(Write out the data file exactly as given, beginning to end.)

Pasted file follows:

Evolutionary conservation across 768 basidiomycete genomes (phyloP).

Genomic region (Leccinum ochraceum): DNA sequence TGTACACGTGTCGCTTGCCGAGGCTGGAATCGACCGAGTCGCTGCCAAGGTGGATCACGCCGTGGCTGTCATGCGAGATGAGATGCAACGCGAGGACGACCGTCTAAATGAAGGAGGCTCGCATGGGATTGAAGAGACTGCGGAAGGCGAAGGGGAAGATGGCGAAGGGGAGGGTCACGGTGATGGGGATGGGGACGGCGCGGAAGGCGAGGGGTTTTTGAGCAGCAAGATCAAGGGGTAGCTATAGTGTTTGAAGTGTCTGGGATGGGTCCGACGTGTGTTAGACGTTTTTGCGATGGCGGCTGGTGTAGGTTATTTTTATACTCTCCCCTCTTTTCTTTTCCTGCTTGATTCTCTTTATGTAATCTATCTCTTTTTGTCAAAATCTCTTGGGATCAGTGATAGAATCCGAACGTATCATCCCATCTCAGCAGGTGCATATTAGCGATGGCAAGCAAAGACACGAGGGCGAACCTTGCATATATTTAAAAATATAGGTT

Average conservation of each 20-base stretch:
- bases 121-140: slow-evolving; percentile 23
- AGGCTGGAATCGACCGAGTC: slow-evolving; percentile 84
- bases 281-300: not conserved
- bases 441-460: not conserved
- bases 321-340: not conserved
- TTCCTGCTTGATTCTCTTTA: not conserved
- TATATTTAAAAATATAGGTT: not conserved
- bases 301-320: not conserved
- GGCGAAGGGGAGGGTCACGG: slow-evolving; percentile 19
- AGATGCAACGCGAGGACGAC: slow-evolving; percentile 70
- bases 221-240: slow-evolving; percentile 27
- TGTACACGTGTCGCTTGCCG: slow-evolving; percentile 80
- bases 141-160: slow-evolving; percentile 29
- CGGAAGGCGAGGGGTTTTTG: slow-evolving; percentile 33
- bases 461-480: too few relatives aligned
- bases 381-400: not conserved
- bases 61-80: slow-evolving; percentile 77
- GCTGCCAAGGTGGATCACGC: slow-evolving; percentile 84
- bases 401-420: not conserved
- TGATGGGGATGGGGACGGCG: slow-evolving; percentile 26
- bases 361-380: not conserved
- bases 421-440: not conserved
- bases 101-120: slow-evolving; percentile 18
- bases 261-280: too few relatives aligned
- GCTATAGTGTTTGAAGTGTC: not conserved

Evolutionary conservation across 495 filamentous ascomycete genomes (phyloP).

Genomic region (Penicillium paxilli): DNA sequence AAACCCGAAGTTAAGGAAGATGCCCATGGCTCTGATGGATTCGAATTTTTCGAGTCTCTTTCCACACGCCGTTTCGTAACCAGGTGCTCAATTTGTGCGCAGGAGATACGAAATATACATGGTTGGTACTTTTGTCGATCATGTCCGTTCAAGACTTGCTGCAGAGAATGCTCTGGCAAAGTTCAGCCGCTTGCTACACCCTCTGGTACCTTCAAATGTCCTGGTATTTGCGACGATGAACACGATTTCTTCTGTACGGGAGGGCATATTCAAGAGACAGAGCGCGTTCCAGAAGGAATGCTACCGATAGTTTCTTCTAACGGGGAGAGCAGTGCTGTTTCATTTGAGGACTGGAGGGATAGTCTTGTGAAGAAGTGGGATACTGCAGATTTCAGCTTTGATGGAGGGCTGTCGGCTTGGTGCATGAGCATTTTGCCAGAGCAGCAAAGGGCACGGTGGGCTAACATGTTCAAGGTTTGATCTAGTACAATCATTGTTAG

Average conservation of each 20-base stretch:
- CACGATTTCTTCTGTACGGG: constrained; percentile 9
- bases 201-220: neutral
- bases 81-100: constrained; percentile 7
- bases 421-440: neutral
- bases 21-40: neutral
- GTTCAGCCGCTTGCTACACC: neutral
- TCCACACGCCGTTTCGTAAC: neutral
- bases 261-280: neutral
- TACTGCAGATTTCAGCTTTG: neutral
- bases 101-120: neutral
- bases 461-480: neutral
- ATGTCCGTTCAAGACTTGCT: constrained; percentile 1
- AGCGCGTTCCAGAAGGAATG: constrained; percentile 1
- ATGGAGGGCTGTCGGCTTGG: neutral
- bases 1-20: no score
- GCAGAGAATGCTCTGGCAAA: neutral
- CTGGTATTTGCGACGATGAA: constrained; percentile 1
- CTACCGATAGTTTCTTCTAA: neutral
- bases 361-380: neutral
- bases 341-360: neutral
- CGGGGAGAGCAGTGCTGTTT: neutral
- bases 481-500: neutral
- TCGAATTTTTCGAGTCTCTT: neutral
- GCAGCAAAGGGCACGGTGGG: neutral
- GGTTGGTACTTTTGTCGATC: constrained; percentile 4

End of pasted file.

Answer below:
Evolutionary conservation across 768 basidiomycete genomes (phyloP).

Genomic region (Leccinum ochraceum): DNA sequence TGTACACGTGTCGCTTGCCGAGGCTGGAATCGACCGAGTCGCTGCCAAGGTGGATCACGCCGTGGCTGTCATGCGAGATGAGATGCAACGCGAGGACGACCGTCTAAATGAAGGAGGCTCGCATGGGATTGAAGAGACTGCGGAAGGCGAAGGGGAAGATGGCGAAGGGGAGGGTCACGGTGATGGGGATGGGGACGGCGCGGAAGGCGAGGGGTTTTTGAGCAGCAAGATCAAGGGGTAGCTATAGTGTTTGAAGTGTCTGGGATGGGTCCGACGTGTGTTAGACGTTTTTGCGATGGCGGCTGGTGTAGGTTATTTTTATACTCTCCCCTCTTTTCTTTTCCTGCTTGATTCTCTTTATGTAATCTATCTCTTTTTGTCAAAATCTCTTGGGATCAGTGATAGAATCCGAACGTATCATCCCATCTCAGCAGGTGCATATTAGCGATGGCAAGCAAAGACACGAGGGCGAACCTTGCATATATTTAAAAATATAGGTT

Average conservation of each 20-base stretch:
- bases 121-140: slow-evolving; percentile 23
- AGGCTGGAATCGACCGAGTC: slow-evolving; percentile 84
- bases 281-300: not conserved
- bases 441-460: not conserved
- bases 321-340: not conserved
- TTCCTGCTTGATTCTCTTTA: not conserved
- TATATTTAAAAATATAGGTT: not conserved
- bases 301-320: not conserved
- GGCGAAGGGGAGGGTCACGG: slow-evolving; percentile 19
- AGATGCAACGCGAGGACGAC: slow-evolving; percentile 70
- bases 221-240: slow-evolving; percentile 27
- TGTACACGTGTCGCTTGCCG: slow-evolving; percentile 80
- bases 141-160: slow-evolving; percentile 29
- CGGAAGGCGAGGGGTTTTTG: slow-evolving; percentile 33
- bases 461-480: too few relatives aligned
- bases 381-400: not conserved
- bases 61-80: slow-evolving; percentile 77
- GCTGCCAAGGTGGATCACGC: slow-evolving; percentile 84
- bases 401-420: not conserved
- TGATGGGGATGGGGACGGCG: slow-evolving; percentile 26
- bases 361-380: not conserved
- bases 421-440: not conserved
- bases 101-120: slow-evolving; percentile 18
- bases 261-280: too few relatives aligned
- GCTATAGTGTTTGAAGTGTC: not conserved

Evolutionary conservation across 495 filamentous ascomycete genomes (phyloP).

Genomic region (Penicillium paxilli): DNA sequence AAACCCGAAGTTAAGGAAGATGCCCATGGCTCTGATGGATTCGAATTTTTCGAGTCTCTTTCCACACGCCGTTTCGTAACCAGGTGCTCAATTTGTGCGCAGGAGATACGAAATATACATGGTTGGTACTTTTGTCGATCATGTCCGTTCAAGACTTGCTGCAGAGAATGCTCTGGCAAAGTTCAGCCGCTTGCTACACCCTCTGGTACCTTCAAATGTCCTGGTATTTGCGACGATGAACACGATTTCTTCTGTACGGGAGGGCATATTCAAGAGACAGAGCGCGTTCCAGAAGGAATGCTACCGATAGTTTCTTCTAACGGGGAGAGCAGTGCTGTTTCATTTGAGGACTGGAGGGATAGTCTTGTGAAGAAGTGGGATACTGCAGATTTCAGCTTTGATGGAGGGCTGTCGGCTTGGTGCATGAGCATTTTGCCAGAGCAGCAAAGGGCACGGTGGGCTAACATGTTCAAGGTTTGATCTAGTACAATCATTGTTAG

Average conservation of each 20-base stretch:
- CACGATTTCTTCTGTACGGG: constrained; percentile 9
- bases 201-220: neutral
- bases 81-100: constrained; percentile 7
- bases 421-440: neutral
- bases 21-40: neutral
- GTTCAGCCGCTTGCTACACC: neutral
- TCCACACGCCGTTTCGTAAC: neutral
- bases 261-280: neutral
- TACTGCAGATTTCAGCTTTG: neutral
- bases 101-120: neutral
- bases 461-480: neutral
- ATGTCCGTTCAAGACTTGCT: constrained; percentile 1
- AGCGCGTTCCAGAAGGAATG: constrained; percentile 1
- ATGGAGGGCTGTCGGCTTGG: neutral
- bases 1-20: no score
- GCAGAGAATGCTCTGGCAAA: neutral
- CTGGTATTTGCGACGATGAA: constrained; percentile 1
- CTACCGATAGTTTCTTCTAA: neutral
- bases 361-380: neutral
- bases 341-360: neutral
- CGGGGAGAGCAGTGCTGTTT: neutral
- bases 481-500: neutral
- TCGAATTTTTCGAGTCTCTT: neutral
- GCAGCAAAGGGCACGGTGGG: neutral
- GGTTGGTACTTTTGTCGATC: constrained; percentile 4